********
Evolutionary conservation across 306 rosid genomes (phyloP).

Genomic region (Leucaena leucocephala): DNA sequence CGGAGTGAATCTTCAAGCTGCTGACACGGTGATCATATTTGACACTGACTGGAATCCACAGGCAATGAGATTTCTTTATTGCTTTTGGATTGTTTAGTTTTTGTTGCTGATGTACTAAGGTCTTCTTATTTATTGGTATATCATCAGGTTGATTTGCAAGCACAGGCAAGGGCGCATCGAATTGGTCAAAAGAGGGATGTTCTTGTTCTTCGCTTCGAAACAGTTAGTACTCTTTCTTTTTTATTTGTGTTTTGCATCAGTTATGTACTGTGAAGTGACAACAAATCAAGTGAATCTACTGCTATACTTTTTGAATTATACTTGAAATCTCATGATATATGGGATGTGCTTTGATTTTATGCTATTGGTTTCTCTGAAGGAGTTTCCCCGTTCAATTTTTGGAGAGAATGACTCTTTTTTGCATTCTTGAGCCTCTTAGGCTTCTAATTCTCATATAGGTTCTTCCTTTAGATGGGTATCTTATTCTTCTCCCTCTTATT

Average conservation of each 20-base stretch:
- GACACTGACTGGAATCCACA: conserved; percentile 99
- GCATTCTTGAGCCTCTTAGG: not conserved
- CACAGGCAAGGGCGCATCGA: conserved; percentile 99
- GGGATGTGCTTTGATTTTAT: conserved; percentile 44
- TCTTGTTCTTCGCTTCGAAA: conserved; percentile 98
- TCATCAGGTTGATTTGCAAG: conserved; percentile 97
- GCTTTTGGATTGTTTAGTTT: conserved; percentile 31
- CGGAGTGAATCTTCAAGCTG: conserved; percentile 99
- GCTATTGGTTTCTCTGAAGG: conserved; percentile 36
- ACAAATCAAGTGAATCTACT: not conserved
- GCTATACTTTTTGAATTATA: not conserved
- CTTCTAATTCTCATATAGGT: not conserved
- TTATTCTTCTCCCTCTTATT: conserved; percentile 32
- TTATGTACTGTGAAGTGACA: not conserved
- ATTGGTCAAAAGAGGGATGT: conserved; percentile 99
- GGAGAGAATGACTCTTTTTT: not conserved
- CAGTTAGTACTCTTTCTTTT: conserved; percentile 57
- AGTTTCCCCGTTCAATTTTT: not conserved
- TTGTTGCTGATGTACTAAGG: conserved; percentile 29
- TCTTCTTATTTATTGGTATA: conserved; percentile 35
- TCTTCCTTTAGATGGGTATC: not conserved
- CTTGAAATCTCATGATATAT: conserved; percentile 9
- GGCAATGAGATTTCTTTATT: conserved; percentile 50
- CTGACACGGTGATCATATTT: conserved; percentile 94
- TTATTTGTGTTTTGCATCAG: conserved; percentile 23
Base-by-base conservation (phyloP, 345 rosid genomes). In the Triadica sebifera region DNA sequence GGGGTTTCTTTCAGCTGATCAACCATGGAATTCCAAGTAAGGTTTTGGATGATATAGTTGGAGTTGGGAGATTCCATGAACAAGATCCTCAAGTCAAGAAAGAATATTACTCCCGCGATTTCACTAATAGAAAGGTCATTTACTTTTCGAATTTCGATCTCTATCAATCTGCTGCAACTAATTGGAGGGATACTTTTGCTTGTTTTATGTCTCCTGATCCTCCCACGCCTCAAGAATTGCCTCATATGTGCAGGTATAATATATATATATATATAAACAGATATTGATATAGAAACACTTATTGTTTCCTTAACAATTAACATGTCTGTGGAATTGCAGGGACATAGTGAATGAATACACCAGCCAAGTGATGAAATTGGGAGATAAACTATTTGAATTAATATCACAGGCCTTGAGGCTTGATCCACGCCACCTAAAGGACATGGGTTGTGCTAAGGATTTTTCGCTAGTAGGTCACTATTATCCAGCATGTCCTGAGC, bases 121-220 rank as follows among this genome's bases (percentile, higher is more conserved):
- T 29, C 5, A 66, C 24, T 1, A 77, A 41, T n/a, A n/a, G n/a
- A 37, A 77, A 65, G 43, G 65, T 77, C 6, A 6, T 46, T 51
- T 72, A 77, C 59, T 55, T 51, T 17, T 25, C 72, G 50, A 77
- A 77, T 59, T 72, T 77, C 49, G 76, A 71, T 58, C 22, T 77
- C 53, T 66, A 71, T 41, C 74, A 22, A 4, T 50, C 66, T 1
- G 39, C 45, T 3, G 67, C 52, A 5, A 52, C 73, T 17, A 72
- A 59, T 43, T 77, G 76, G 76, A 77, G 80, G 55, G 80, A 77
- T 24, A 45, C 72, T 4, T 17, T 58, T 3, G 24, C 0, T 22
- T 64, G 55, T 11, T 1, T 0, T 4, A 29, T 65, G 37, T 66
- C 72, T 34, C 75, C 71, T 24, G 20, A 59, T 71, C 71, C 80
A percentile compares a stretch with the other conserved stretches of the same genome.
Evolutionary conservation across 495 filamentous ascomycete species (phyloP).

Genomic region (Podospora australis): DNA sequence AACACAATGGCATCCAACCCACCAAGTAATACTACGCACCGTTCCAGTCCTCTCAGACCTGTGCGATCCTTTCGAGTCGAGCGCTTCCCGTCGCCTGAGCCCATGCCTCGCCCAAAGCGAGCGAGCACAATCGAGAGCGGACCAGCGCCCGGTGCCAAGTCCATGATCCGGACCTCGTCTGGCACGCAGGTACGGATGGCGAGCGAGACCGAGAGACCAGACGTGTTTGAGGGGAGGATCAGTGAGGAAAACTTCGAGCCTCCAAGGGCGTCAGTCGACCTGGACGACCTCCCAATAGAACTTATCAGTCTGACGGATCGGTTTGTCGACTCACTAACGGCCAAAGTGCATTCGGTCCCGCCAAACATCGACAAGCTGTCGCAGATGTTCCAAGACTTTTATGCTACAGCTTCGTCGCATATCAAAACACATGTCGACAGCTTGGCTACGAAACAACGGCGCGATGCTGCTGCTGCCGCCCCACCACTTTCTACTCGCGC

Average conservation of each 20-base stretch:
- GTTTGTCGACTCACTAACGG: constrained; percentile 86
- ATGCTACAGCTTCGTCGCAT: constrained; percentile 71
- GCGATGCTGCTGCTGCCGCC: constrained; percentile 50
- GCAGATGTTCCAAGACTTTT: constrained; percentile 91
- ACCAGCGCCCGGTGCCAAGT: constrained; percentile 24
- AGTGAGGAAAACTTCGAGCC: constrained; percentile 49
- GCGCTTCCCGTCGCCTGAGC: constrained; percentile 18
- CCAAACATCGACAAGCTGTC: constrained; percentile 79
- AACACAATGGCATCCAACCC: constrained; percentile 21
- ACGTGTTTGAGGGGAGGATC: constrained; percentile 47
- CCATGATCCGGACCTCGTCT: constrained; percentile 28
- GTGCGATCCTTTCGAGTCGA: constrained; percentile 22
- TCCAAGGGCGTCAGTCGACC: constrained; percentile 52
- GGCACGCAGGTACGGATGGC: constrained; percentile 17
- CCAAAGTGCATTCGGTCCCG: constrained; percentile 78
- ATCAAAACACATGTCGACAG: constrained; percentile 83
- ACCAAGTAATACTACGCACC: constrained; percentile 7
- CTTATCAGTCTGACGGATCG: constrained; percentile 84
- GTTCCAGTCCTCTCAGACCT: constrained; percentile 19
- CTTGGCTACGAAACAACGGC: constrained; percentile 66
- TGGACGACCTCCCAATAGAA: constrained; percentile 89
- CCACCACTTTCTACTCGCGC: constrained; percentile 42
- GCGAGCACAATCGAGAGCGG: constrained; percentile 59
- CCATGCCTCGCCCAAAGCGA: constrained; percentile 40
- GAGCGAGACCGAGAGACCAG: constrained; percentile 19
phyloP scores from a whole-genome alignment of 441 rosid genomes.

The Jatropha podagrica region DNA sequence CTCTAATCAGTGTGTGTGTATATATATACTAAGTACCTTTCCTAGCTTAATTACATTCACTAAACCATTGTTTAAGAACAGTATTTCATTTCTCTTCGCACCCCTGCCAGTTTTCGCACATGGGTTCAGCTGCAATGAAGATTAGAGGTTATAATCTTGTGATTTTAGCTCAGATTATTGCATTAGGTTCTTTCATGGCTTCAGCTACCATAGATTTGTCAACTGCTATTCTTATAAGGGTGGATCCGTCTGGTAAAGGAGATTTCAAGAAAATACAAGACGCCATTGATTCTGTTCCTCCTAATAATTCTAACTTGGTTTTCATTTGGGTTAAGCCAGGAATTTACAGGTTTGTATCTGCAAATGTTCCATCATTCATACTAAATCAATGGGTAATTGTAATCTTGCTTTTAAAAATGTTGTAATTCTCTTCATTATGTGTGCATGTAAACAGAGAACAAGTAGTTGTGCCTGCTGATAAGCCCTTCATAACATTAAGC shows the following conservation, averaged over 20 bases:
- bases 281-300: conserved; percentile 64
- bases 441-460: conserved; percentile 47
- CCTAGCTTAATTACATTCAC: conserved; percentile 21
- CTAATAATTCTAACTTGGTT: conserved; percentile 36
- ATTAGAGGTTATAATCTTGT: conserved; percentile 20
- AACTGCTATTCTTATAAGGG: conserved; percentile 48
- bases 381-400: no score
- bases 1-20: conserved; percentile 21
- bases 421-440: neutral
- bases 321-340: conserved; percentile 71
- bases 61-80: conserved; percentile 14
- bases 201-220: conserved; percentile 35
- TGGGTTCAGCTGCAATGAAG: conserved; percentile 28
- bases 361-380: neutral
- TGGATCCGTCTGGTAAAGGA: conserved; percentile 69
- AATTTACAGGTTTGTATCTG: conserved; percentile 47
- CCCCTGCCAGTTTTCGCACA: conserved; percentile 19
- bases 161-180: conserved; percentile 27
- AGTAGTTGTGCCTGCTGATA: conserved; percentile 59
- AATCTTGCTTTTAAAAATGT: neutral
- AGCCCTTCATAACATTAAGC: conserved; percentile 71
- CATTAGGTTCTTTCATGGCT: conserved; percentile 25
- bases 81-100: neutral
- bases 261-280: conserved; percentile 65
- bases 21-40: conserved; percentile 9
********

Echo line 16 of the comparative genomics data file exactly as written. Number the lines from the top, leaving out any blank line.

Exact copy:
- TTATTCTTCTCCCTCTTATT: conserved; percentile 32